While in a train halted at a station, Nikki Collins witnesses a murder committed in a nearby building. When she brings the police to the scene of the crime, they think she's crazy since ... See full summary »
Edward Everett Horton
Marco Polo travels from Venice to Peking, where he quickly discovers spaghetti and gunpowder and falls in love with the Emperor's daughter. The Emperor Kublai Khan is a kindly fellow, but his evil aide Ahmed wants to get rid of Kublai Khan so he can be emperor, and to get rid of Marco Polo so he can marry the princess. Ahmed sends Marco Polo to the West to fight barbarians, but he returns just in time to save the day. Written by
John Oswalt <firstname.lastname@example.org>
According to an obituary for actor and stuntman Richard Farnsworth, he was cast as one of the 500 Monogolian horsemen in the film; however, his appearance in the final film has not been confirmed. See more »
When Marco crosses a bridge, his party is attacked and his horse is driven over a cliff. A safety wire is clearly visible on the rider. See more »
You have never seen food like this before?
No. What is it? Snakes?
No! No, it has been eaten by the poor people in China for generations. We call it 'spah- get'.
See more »
Opening credits prologue: FOREWORD: Marco Polo lived in Venice seven hundred years ago. He was the first European to visit China and write the story of his adventures in that land of magic and mystery.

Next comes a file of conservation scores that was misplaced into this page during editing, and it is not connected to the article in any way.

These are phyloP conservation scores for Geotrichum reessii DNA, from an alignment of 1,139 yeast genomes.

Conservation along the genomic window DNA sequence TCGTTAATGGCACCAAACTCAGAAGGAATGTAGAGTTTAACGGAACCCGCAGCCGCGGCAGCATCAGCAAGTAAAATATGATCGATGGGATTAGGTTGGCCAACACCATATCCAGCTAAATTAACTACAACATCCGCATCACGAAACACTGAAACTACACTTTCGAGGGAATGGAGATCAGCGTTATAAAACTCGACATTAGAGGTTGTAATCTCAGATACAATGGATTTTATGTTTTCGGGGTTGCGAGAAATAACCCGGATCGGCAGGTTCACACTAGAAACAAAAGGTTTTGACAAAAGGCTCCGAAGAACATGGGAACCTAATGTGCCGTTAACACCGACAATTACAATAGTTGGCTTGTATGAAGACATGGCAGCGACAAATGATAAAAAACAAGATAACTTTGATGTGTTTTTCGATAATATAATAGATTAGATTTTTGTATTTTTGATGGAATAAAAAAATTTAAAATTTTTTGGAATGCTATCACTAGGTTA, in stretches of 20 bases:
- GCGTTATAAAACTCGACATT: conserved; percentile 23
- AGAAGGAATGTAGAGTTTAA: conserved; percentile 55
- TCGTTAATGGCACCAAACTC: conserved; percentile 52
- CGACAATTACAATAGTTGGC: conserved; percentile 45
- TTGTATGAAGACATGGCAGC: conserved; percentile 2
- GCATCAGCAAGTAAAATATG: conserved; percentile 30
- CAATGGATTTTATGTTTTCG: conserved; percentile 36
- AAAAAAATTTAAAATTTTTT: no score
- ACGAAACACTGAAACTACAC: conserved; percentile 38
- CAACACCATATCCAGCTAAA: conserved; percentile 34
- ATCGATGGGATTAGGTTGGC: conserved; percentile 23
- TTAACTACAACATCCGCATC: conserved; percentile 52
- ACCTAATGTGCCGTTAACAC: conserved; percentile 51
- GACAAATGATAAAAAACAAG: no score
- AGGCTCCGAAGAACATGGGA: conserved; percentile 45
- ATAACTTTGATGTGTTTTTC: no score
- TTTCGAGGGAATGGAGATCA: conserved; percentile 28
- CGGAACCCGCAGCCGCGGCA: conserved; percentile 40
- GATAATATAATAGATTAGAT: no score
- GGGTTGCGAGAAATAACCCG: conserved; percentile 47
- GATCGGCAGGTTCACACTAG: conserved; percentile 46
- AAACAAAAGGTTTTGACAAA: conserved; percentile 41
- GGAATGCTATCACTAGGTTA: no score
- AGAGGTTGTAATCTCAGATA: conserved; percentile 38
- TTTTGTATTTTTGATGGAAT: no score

He was also the first traveling salesman. . . . . . . See more »
This is one of the oddest films to be made in pre-war America. Gary Cooper plays the Venetian explorer, and the film opens in a Venice seemingly constructed of cardboard. Here he is pursued by his comic servant, a sort of cross between a midget and a hyperactive gondolier.
In no time at all, we are in the mysterious realm of Cathay, where the streets are exotic, but seemingly made of cardboard as well. Marco is attracted by a strange voice - these medieval Chinese (or Mongols?)speak with impeccable Oxbridge accents. And this one, oddly enough, is reading to his children on some sort of verandah facing the street. This public recitation is from the New Testament, and Marco immediately completes the phrase, as it were. The placid mandarin figure takes this in his stride, and happens to mention that he is treating his son to a crash course in both eastern and western wisdom - which is not bad for a place that has not yet been visited by a European.
Soon our Gary (er, Marco) is served a mysterious oriental dish called 'spaghet', which he thinks he will introduce to Venice when he returns.
At the royal palace (made of a superior form of cardboard), he is soon immersed in the intrigues of the court of Kublai Khan. After some swashbuckling and some overacting, he falls for a beautiful princess. Alas, she is pledged to another, but our hero is given the task of escorting her to her intended.
And so they sail away into the sunset on a large sea-going junk (!), and he states that he will at least have her to himself for the year long voyage. The film ends on this morally dubious note, and the implication is that he eventually returned with his spaghetti to Venice and opened a restaurant.
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